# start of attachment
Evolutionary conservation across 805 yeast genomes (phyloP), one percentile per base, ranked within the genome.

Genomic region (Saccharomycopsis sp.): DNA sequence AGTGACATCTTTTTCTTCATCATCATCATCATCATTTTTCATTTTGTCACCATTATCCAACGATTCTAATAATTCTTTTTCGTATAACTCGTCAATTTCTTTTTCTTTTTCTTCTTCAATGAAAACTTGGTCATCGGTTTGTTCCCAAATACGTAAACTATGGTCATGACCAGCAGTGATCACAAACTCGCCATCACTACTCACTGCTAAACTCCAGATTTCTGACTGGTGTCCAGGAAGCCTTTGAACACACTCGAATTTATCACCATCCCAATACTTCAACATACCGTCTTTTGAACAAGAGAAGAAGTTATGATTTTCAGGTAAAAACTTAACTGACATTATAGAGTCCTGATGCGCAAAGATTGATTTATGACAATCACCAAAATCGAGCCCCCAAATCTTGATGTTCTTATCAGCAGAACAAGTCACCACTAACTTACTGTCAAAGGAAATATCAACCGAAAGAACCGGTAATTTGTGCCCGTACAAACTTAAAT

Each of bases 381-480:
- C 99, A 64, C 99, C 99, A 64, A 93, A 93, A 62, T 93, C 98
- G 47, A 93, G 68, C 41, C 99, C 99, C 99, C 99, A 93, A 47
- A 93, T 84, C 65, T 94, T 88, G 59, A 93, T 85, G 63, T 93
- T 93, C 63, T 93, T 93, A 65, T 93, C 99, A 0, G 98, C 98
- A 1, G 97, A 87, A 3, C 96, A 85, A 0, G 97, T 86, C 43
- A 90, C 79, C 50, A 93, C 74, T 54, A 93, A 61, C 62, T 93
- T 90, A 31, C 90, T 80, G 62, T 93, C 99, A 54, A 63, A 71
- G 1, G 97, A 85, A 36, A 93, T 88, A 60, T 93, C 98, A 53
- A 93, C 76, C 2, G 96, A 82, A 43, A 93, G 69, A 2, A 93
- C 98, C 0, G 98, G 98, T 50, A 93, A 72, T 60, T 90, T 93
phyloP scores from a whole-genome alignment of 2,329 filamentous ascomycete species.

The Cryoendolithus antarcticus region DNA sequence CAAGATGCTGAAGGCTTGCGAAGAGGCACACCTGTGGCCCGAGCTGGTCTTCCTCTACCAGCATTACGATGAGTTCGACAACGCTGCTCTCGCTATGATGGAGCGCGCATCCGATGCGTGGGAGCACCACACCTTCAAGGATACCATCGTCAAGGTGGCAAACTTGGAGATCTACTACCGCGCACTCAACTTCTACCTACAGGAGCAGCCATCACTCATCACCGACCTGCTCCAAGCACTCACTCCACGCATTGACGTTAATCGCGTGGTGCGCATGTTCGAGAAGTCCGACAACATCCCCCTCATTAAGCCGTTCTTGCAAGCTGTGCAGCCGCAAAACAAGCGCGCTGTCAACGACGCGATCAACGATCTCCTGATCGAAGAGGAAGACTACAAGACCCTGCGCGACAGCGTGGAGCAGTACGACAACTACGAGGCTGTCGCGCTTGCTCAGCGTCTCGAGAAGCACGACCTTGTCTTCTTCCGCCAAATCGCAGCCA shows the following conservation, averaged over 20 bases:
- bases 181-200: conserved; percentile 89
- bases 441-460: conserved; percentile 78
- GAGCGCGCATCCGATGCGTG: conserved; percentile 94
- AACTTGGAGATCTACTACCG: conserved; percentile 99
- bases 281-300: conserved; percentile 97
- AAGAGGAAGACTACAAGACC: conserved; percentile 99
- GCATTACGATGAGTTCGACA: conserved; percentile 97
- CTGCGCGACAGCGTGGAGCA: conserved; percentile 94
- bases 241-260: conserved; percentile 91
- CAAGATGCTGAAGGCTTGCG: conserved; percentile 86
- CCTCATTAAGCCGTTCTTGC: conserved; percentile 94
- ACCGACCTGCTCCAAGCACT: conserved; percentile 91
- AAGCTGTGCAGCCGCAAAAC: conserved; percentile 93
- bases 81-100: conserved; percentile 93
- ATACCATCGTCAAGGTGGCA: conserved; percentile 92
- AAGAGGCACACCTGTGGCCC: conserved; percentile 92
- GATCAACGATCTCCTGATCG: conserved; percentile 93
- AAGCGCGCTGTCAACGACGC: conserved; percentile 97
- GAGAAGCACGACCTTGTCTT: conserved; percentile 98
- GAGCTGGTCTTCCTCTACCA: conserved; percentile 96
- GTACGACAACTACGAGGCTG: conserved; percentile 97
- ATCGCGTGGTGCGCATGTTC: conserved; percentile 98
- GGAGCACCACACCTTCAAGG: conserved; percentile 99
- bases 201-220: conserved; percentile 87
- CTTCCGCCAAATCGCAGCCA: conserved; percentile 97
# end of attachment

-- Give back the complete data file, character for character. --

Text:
Evolutionary conservation across 805 yeast genomes (phyloP), one percentile per base, ranked within the genome.

Genomic region (Saccharomycopsis sp.): DNA sequence AGTGACATCTTTTTCTTCATCATCATCATCATCATTTTTCATTTTGTCACCATTATCCAACGATTCTAATAATTCTTTTTCGTATAACTCGTCAATTTCTTTTTCTTTTTCTTCTTCAATGAAAACTTGGTCATCGGTTTGTTCCCAAATACGTAAACTATGGTCATGACCAGCAGTGATCACAAACTCGCCATCACTACTCACTGCTAAACTCCAGATTTCTGACTGGTGTCCAGGAAGCCTTTGAACACACTCGAATTTATCACCATCCCAATACTTCAACATACCGTCTTTTGAACAAGAGAAGAAGTTATGATTTTCAGGTAAAAACTTAACTGACATTATAGAGTCCTGATGCGCAAAGATTGATTTATGACAATCACCAAAATCGAGCCCCCAAATCTTGATGTTCTTATCAGCAGAACAAGTCACCACTAACTTACTGTCAAAGGAAATATCAACCGAAAGAACCGGTAATTTGTGCCCGTACAAACTTAAAT

Each of bases 381-480:
- C 99, A 64, C 99, C 99, A 64, A 93, A 93, A 62, T 93, C 98
- G 47, A 93, G 68, C 41, C 99, C 99, C 99, C 99, A 93, A 47
- A 93, T 84, C 65, T 94, T 88, G 59, A 93, T 85, G 63, T 93
- T 93, C 63, T 93, T 93, A 65, T 93, C 99, A 0, G 98, C 98
- A 1, G 97, A 87, A 3, C 96, A 85, A 0, G 97, T 86, C 43
- A 90, C 79, C 50, A 93, C 74, T 54, A 93, A 61, C 62, T 93
- T 90, A 31, C 90, T 80, G 62, T 93, C 99, A 54, A 63, A 71
- G 1, G 97, A 85, A 36, A 93, T 88, A 60, T 93, C 98, A 53
- A 93, C 76, C 2, G 96, A 82, A 43, A 93, G 69, A 2, A 93
- C 98, C 0, G 98, G 98, T 50, A 93, A 72, T 60, T 90, T 93
phyloP scores from a whole-genome alignment of 2,329 filamentous ascomycete species.

The Cryoendolithus antarcticus region DNA sequence CAAGATGCTGAAGGCTTGCGAAGAGGCACACCTGTGGCCCGAGCTGGTCTTCCTCTACCAGCATTACGATGAGTTCGACAACGCTGCTCTCGCTATGATGGAGCGCGCATCCGATGCGTGGGAGCACCACACCTTCAAGGATACCATCGTCAAGGTGGCAAACTTGGAGATCTACTACCGCGCACTCAACTTCTACCTACAGGAGCAGCCATCACTCATCACCGACCTGCTCCAAGCACTCACTCCACGCATTGACGTTAATCGCGTGGTGCGCATGTTCGAGAAGTCCGACAACATCCCCCTCATTAAGCCGTTCTTGCAAGCTGTGCAGCCGCAAAACAAGCGCGCTGTCAACGACGCGATCAACGATCTCCTGATCGAAGAGGAAGACTACAAGACCCTGCGCGACAGCGTGGAGCAGTACGACAACTACGAGGCTGTCGCGCTTGCTCAGCGTCTCGAGAAGCACGACCTTGTCTTCTTCCGCCAAATCGCAGCCA shows the following conservation, averaged over 20 bases:
- bases 181-200: conserved; percentile 89
- bases 441-460: conserved; percentile 78
- GAGCGCGCATCCGATGCGTG: conserved; percentile 94
- AACTTGGAGATCTACTACCG: conserved; percentile 99
- bases 281-300: conserved; percentile 97
- AAGAGGAAGACTACAAGACC: conserved; percentile 99
- GCATTACGATGAGTTCGACA: conserved; percentile 97
- CTGCGCGACAGCGTGGAGCA: conserved; percentile 94
- bases 241-260: conserved; percentile 91
- CAAGATGCTGAAGGCTTGCG: conserved; percentile 86
- CCTCATTAAGCCGTTCTTGC: conserved; percentile 94
- ACCGACCTGCTCCAAGCACT: conserved; percentile 91
- AAGCTGTGCAGCCGCAAAAC: conserved; percentile 93
- bases 81-100: conserved; percentile 93
- ATACCATCGTCAAGGTGGCA: conserved; percentile 92
- AAGAGGCACACCTGTGGCCC: conserved; percentile 92
- GATCAACGATCTCCTGATCG: conserved; percentile 93
- AAGCGCGCTGTCAACGACGC: conserved; percentile 97
- GAGAAGCACGACCTTGTCTT: conserved; percentile 98
- GAGCTGGTCTTCCTCTACCA: conserved; percentile 96
- GTACGACAACTACGAGGCTG: conserved; percentile 97
- ATCGCGTGGTGCGCATGTTC: conserved; percentile 98
- GGAGCACCACACCTTCAAGG: conserved; percentile 99
- bases 201-220: conserved; percentile 87
- CTTCCGCCAAATCGCAGCCA: conserved; percentile 97